Since its 1976 publication in Tibetan, Dhongthog Rinpoche’s history of the Sakya school of Tibetan Buddhism has been a key reference for specialists in Tibetan studies. Now English readers can consult it as well through Sam van Schaik’s authoritative, fully annotated and accessible translation.
The book begins by examining the development of Buddhism in India and Tibet, setting the scene for the Khon family’s establishment of the Sakya school in the eleventh century. Rinpoche subsequently provides accounts of the transmission of the Lamdre (the heart of Sakya contemplative practice and other major streams of esoteric instruction) and the Ngor and Tshar branches of the Sakya tradition. Highlights also include surveys of great Sakya and nonsectarian masters such as Rongtongpa, Gorampa, Jamyang Khyentse Wangpo, and Khyentse Chokyi Lodro. This traditional history, compiled both from earlier histories and from the author's direct connection to masters of the tradition, is an enormously valuable resource for the study of Tibetan Buddhism.
Tibetan and Western scholars alike have long assumed that the Copper Island Biography of Padmasambhava was originally presented as a treasure text (terma). However, investigating the sources of this narrative shows that rather than wholesale invention or simple revelation, the Copper Island was a product of the Tibetan assimilation and innovation of core Indian Buddhist literary traditions. These traditions were well known to Nyangrel, who is renowned as the first of the great Buddhist treasure revealers. Remembering the Lotus-Born takes an unprecedented look at Nyangrel’s work in the Copper Island, including his contributions to hagiography, reincarnation theory, treasure recovery, historiography.
Drawing all these threads together, it concludes by comparing all the available versions of Nyangrel’s Padmasambhava narrative to challenge long-held assumptions and clarify its origin and transmission.
Discover the heart of the Buddha’s teachings in this new and beautiful translation of Gampopa’s classic guidebook.
Ornament of Precious Liberation is a spiritual and literary treasure of Tibetan Buddhism and of the Kagyü lineage in particular. Laying out step-by-step the path to buddhahood that is open to us all, to read Gampopa’s text is like receiving the teachings directly from the master himself. It is a quintessential guide to enlightenment that students will return to again and again for its insights into living an awakened life.
By analysing stories of embryology, Frances Garrett explores questions of cultural transmission and adaptation: How did Tibetan writers adapt ideas inherited from India and China for their own purposes? What original views did they develop on the body, on gender, on creation, and on life itself?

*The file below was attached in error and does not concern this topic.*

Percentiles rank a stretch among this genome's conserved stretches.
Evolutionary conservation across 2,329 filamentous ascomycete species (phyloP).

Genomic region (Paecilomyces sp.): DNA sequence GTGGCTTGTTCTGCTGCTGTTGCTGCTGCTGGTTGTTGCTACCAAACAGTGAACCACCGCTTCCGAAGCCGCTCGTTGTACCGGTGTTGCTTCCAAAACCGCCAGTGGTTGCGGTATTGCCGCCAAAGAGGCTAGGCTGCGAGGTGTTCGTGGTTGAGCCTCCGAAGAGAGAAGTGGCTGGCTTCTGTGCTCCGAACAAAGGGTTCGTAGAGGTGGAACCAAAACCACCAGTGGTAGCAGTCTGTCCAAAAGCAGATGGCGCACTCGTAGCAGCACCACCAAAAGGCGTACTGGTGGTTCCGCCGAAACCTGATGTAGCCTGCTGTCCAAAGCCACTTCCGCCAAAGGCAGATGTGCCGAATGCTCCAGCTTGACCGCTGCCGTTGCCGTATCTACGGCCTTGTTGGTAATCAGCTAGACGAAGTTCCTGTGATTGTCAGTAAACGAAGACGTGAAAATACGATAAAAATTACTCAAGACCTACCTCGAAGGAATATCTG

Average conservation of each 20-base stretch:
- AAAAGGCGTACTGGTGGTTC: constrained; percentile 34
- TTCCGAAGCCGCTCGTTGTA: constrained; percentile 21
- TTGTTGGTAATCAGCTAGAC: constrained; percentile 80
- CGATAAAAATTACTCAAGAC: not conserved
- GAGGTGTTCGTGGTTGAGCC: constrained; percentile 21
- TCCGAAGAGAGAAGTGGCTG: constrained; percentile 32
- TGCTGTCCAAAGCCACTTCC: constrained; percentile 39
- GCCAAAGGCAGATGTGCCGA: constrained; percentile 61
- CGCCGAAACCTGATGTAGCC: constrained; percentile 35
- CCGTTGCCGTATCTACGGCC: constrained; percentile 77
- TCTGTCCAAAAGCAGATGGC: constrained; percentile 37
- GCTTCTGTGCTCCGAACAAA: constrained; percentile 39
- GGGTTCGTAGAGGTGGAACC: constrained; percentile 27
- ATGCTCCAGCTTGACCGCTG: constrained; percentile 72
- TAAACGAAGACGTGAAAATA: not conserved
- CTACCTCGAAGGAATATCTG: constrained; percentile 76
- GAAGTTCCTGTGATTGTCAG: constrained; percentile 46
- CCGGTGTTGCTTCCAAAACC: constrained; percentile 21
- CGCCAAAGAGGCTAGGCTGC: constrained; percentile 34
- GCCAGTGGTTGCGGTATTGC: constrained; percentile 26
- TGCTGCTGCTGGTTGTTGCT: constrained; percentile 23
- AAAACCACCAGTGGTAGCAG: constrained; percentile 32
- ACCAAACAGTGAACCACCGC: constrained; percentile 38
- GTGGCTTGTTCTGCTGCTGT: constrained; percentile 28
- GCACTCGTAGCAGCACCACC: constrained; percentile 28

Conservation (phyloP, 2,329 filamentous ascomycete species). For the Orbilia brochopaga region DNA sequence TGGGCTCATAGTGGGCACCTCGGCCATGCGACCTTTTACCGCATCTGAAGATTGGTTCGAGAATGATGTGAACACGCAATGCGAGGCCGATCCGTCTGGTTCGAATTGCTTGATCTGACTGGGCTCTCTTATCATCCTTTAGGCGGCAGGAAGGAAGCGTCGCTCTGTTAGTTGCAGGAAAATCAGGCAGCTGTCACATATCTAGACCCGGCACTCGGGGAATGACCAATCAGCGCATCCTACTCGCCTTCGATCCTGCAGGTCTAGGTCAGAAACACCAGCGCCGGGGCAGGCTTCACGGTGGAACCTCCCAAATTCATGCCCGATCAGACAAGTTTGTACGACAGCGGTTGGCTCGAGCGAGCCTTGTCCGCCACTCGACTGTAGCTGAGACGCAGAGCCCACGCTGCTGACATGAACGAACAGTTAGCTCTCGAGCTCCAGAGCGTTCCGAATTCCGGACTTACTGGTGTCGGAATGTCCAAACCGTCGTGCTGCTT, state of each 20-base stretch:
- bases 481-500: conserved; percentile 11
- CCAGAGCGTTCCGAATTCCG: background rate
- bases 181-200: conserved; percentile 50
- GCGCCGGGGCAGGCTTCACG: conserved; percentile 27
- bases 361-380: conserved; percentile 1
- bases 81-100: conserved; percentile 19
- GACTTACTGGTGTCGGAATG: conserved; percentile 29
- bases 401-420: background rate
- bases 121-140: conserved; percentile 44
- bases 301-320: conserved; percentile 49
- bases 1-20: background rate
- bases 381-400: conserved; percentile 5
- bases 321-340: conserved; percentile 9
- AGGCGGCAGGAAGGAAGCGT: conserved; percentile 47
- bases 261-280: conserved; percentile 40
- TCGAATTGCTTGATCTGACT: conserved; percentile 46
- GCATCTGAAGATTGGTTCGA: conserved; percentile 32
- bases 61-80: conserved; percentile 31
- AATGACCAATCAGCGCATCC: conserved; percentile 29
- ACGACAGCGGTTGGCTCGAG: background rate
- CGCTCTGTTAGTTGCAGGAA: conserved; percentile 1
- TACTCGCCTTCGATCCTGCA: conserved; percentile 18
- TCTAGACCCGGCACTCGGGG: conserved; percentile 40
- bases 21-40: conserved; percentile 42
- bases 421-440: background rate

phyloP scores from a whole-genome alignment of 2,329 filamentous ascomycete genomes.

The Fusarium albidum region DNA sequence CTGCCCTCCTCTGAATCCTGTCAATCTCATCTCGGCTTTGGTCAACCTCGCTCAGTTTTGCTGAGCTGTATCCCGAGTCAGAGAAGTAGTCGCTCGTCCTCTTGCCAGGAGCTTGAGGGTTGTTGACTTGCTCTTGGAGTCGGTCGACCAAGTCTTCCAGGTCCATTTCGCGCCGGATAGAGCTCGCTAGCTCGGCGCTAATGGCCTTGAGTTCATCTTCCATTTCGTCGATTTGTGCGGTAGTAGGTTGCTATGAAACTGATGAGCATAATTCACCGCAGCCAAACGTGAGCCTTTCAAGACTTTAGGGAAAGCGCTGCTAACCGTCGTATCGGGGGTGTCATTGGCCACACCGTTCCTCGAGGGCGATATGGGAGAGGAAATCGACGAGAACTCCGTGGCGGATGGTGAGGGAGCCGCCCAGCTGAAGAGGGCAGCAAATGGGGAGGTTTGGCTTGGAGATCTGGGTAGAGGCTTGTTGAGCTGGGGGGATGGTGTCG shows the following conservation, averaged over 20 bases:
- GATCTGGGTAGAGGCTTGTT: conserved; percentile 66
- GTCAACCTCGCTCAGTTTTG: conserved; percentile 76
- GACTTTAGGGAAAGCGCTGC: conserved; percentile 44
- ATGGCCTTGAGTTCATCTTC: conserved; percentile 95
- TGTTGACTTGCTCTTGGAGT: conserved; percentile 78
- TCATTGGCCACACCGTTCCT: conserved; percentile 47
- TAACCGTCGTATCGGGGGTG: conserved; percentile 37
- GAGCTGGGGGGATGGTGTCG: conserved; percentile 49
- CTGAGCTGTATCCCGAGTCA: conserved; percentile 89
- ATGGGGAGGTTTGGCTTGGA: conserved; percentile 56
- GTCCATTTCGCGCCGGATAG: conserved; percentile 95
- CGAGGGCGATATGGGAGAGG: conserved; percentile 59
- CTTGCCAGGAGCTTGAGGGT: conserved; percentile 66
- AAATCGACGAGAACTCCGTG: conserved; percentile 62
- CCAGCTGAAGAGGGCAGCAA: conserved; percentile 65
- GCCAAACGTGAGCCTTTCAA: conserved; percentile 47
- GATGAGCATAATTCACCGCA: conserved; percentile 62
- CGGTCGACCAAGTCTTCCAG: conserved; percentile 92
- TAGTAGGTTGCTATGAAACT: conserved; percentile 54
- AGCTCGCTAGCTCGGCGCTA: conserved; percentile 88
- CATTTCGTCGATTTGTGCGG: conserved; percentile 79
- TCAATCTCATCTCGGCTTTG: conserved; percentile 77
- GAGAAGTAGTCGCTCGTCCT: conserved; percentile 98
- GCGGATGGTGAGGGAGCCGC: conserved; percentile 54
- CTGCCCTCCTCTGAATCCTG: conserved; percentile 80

The transformations of embryological narratives over several centuries illuminate key turning points in Tibetan medical history, and its relationship with religious doctrine and practice. Embryology was a site for both religious and medical theorists to contemplate profound questions of being and becoming, where topics such as pharmacology and nosology were left to shape secular medicine. The author argues that, in terms of religion, stories of human development comment on embodiment, gender, socio-political hierarchy, religious ontology, and spiritual progress. Through the lens of embryology, this book examines how these concerns shift as Tibetan history moves through the formative 'renaissance' period of the twelfth through to the seventeenth centuries.
Transcending the Tibetan context or even the confines of Buddhist tradition, Longchen Rabjam delivers a manual full of practical wisdom. Natural Perfection is a shining example of why people have continued to turn to the traditions of Tibet for spiritual and personal transformation and realization. Keith Dowman's illuminating translation of this remarkable work of wisdom provides clear accessibility to the profound path of Dzogchen in the here-and-now.
An essential sacred text of Tibetan Buddhism, The All-Pervading Melodious Drumbeat tells the wondrous story of Ra Lotsawa Dorjé Drak. Though he was canonized as a saint and a fully enlightened buddha, the eleventh-century Ra Lotsawa’s life story presents a darker path than those taken by Siddhartha Gautama and Milarepa. Viewed by some as a murderous villain and by others as a liberator of human suffering, Ra Lotsawa used his formidable power and magical abilities to defeat his rivals, accumulate wealth, and amass a devoted following. His life offers a rare view into the often overlooked roles of magic and sorcery in the Buddhist tradition. Despite this sinister legacy, his fame also rests on an illustrious career as a translator of Buddhist scriptures, through which he helped spark a renaissance of Buddhism in Tibet. This spirited new translation gives readers in English their first opportunity to encounter one of the most colorful and memorable figures in Tibetan Buddhist history.
For more than sixty-five years, Penguin has been the leading publisher of classic literature in the English-speaking world. With more than 1,500 titles, Penguin Classics represents a global bookshelf of the best works throughout history and across genres and disciplines. Readers trust the series to provide authoritative texts enhanced by introductions and notes by distinguished scholars and contemporary authors, as well as up-to-date translations by award-winning translators.
From the Trade Paperback edition.